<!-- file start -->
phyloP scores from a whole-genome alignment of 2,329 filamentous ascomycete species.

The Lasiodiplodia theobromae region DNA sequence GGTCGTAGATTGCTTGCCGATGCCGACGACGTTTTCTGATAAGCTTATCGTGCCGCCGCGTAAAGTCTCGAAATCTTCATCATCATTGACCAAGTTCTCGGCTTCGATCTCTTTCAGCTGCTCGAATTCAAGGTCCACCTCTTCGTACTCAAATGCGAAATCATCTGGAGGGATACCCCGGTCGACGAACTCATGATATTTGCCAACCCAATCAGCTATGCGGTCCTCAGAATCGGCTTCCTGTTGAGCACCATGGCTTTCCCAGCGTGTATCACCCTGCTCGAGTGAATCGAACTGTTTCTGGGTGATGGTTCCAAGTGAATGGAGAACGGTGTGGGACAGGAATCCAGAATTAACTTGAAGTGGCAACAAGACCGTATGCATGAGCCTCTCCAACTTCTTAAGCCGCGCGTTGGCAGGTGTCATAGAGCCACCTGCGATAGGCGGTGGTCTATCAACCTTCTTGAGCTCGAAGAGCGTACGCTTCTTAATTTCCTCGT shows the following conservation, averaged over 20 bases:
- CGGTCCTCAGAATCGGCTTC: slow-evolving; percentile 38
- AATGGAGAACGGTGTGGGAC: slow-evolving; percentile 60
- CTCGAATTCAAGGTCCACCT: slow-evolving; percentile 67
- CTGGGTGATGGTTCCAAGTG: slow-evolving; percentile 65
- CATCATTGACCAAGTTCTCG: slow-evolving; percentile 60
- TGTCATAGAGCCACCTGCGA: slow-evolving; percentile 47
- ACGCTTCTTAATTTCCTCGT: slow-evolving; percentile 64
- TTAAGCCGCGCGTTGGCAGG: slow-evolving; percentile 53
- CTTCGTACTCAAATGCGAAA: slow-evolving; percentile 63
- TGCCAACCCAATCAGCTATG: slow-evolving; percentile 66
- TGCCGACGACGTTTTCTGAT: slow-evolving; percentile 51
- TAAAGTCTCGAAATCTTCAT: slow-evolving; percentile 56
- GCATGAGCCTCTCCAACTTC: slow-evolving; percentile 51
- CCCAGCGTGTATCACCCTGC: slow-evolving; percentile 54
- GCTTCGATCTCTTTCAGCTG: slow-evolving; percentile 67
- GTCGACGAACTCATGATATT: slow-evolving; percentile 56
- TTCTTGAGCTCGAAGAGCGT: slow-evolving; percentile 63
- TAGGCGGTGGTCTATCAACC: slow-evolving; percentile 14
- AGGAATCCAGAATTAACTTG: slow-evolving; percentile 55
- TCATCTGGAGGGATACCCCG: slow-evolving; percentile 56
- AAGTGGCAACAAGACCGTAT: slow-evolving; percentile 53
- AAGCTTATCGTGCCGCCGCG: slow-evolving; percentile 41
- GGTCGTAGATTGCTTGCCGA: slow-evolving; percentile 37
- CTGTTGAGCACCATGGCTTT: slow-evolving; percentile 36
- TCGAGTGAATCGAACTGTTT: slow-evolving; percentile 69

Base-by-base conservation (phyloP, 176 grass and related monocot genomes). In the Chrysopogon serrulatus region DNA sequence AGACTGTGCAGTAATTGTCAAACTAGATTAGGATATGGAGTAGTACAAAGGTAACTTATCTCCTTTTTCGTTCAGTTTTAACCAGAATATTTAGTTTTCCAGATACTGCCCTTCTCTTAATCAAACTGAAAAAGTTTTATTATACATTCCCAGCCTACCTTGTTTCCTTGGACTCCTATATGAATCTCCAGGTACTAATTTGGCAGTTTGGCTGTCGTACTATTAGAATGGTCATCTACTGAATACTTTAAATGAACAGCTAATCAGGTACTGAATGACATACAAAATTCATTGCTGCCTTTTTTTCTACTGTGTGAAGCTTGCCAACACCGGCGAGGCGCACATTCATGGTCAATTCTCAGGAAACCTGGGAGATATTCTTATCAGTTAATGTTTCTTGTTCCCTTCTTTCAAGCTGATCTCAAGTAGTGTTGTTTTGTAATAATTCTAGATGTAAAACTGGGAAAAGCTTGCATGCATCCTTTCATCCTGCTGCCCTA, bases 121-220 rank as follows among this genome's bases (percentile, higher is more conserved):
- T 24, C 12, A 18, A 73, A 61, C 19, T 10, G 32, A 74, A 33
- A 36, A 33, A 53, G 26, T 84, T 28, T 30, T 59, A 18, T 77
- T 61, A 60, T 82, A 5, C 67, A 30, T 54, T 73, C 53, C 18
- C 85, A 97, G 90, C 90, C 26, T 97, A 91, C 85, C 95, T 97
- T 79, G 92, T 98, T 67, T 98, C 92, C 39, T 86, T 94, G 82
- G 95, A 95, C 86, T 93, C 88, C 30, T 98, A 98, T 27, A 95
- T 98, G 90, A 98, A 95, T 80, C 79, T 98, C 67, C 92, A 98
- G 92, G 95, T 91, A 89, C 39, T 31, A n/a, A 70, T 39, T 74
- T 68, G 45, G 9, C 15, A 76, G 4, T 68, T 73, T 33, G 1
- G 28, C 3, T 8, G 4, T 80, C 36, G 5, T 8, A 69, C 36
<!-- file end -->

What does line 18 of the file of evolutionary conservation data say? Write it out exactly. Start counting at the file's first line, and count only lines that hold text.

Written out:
- GTCGACGAACTCATGATATT: slow-evolving; percentile 56